IB fills...def..can u look into this??

Discussion in 'Interactive Brokers' started by capitalMan, Aug 7, 2003.

  1. def...I am trading HSI with IB stop orders,

    but have experience some

    very very bad fills( like 30 point slippage)

    with these stop orders..of course, the bad fills were all

    under "fast market" conditions,

    but when I check time and sales..it seems that once my stop

    is hit, there was a considerable amont of fills before my order

    was executed..the last time it happen, there was five ticks

    (after my stop is hit) before my order is executed.. and I got filled

    at the exact High...

    I spoke to IBHK and someone told me it was the exchange's

    problem, but this has really happen too many times to be a

    coincidence. it seems me that the lag is experience between the

    time the stop price is hit

    and the actual time it's sent to the exchange..

    I don't want to draw any conclusion at this time, but for anyone

    trading on IBHK, you might want to be careful with your stop

    orders, use a stop-limit or just executed it manually...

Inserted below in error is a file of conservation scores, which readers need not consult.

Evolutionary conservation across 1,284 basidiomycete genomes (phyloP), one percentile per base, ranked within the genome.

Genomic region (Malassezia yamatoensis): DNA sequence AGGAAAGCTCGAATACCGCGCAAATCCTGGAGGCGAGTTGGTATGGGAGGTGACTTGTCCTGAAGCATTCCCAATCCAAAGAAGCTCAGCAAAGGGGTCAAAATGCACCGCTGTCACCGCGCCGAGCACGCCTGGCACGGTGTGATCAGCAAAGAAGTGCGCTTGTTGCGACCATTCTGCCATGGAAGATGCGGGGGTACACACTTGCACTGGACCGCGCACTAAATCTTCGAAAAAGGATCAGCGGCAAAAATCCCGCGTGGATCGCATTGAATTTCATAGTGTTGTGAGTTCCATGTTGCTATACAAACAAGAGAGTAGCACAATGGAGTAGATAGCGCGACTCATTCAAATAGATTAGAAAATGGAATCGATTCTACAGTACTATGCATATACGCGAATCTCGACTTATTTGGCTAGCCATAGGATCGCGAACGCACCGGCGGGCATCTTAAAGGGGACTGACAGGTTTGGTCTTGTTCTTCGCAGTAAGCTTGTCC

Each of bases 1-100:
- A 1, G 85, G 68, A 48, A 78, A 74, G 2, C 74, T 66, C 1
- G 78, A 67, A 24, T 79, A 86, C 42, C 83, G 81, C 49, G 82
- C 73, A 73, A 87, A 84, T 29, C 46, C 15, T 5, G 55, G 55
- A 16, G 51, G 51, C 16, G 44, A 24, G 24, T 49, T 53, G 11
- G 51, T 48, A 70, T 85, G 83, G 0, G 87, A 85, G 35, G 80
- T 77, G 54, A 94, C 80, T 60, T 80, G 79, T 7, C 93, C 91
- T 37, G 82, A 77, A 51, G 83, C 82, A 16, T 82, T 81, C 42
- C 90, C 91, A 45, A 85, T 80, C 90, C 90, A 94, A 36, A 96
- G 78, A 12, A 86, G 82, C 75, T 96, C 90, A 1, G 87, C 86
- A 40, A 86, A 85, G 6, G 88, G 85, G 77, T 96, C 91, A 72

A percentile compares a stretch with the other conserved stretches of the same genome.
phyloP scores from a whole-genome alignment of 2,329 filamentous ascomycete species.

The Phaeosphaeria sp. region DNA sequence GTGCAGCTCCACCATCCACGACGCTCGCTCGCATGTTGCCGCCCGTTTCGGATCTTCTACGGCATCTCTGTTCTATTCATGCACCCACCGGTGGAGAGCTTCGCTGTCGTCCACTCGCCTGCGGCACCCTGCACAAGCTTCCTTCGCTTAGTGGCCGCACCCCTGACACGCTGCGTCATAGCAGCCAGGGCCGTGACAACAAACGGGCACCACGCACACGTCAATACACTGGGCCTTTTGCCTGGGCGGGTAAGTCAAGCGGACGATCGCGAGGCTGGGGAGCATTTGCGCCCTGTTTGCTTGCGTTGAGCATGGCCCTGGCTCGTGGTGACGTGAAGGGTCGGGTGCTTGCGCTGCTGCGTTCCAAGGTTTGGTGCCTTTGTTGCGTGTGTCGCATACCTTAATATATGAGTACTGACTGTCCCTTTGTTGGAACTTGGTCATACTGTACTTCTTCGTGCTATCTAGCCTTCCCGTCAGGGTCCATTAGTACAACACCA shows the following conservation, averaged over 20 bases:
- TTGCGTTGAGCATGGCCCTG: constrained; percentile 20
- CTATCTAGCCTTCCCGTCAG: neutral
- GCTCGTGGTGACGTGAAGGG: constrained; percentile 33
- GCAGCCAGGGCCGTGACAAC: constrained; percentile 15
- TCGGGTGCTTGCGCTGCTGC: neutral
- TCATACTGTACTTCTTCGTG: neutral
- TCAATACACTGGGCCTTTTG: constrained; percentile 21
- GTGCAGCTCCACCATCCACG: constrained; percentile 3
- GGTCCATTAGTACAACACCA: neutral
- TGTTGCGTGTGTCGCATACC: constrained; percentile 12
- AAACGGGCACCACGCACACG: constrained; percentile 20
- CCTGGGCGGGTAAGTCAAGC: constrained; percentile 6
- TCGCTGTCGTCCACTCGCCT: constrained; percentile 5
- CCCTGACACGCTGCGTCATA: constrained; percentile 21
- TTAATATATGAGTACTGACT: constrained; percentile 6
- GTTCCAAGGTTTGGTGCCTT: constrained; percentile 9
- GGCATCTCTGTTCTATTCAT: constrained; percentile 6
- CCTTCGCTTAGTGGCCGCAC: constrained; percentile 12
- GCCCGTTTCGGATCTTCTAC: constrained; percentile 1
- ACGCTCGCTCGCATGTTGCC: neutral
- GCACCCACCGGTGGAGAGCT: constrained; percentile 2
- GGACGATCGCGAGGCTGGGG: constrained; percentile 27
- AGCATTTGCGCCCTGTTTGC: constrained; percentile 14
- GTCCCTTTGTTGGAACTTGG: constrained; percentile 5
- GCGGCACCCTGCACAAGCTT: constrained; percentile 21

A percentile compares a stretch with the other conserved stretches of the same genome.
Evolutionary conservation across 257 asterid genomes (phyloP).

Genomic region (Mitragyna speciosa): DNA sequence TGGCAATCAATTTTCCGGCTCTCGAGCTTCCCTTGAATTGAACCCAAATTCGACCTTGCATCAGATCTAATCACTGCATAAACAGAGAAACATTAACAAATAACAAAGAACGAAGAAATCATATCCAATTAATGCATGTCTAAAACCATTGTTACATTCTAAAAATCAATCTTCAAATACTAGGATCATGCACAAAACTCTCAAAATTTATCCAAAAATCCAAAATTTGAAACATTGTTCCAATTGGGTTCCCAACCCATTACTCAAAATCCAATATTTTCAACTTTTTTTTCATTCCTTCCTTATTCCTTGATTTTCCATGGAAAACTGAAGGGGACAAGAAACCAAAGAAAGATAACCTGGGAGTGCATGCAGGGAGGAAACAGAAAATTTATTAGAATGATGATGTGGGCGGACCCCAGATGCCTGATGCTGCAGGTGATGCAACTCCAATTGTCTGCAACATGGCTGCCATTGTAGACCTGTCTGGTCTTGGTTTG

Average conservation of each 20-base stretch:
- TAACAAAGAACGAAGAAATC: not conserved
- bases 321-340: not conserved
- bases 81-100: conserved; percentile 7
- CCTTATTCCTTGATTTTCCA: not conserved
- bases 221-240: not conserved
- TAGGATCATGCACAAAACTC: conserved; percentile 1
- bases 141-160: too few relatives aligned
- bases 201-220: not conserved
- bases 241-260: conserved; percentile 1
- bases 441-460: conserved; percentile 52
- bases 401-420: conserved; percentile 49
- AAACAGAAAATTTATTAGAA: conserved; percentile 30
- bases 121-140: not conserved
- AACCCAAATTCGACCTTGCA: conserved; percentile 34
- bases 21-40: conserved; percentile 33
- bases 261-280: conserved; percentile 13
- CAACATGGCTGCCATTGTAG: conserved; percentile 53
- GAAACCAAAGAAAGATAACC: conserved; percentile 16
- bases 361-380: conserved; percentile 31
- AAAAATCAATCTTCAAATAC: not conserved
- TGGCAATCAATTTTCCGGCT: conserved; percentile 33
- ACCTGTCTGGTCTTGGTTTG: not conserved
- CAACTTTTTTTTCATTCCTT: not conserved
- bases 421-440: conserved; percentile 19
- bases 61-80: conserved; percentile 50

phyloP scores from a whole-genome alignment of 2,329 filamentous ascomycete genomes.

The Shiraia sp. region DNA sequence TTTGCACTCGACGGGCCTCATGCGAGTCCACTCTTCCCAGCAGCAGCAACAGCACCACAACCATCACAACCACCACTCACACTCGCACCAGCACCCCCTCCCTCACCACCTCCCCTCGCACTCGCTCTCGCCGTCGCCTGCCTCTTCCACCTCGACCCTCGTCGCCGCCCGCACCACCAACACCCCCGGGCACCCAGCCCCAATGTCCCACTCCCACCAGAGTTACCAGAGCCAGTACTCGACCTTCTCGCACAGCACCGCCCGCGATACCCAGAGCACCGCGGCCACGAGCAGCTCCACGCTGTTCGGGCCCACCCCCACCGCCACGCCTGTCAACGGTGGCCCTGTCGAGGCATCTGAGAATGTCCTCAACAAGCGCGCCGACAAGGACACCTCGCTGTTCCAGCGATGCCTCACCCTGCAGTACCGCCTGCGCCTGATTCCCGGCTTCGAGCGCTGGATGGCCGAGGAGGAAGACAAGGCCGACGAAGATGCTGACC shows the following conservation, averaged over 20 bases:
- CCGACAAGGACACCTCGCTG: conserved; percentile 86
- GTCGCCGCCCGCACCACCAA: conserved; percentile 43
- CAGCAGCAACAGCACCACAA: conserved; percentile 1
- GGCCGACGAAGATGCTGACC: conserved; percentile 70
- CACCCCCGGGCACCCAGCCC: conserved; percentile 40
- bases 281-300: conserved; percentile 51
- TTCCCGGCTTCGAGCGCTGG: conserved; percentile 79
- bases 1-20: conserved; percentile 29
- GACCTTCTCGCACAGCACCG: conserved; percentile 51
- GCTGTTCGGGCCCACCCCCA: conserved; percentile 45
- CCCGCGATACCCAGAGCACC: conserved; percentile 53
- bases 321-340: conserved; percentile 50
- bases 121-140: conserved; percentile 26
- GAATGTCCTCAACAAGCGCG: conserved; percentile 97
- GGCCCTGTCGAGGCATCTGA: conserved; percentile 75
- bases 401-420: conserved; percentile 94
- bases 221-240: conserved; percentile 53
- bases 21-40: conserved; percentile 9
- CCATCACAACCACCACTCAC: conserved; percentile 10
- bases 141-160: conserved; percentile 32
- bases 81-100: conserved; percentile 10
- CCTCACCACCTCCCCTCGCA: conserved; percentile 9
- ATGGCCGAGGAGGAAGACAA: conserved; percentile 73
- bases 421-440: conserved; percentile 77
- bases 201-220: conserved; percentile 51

( the my experience is that these option often result in worse fills

    expecially when the market is movign..)

    My question is is there a possible that there could be too many

    stops at a price point that would result in a traffic jam on your

    server with the result of delay in fills??

    def...since you are in HK..can u take a look this for me??
  2. def

    def Sponsor

    I've actually looked at histograms of our speed over the past couple of weeks and the vast majority of orders are being turned around on our end in less than 300 milliseconds. There were a few orders (maybe 10 in total out of many many thousands) that were returned around or slightly over 1 second. The speed issue is not a Timber Hill/IB problem.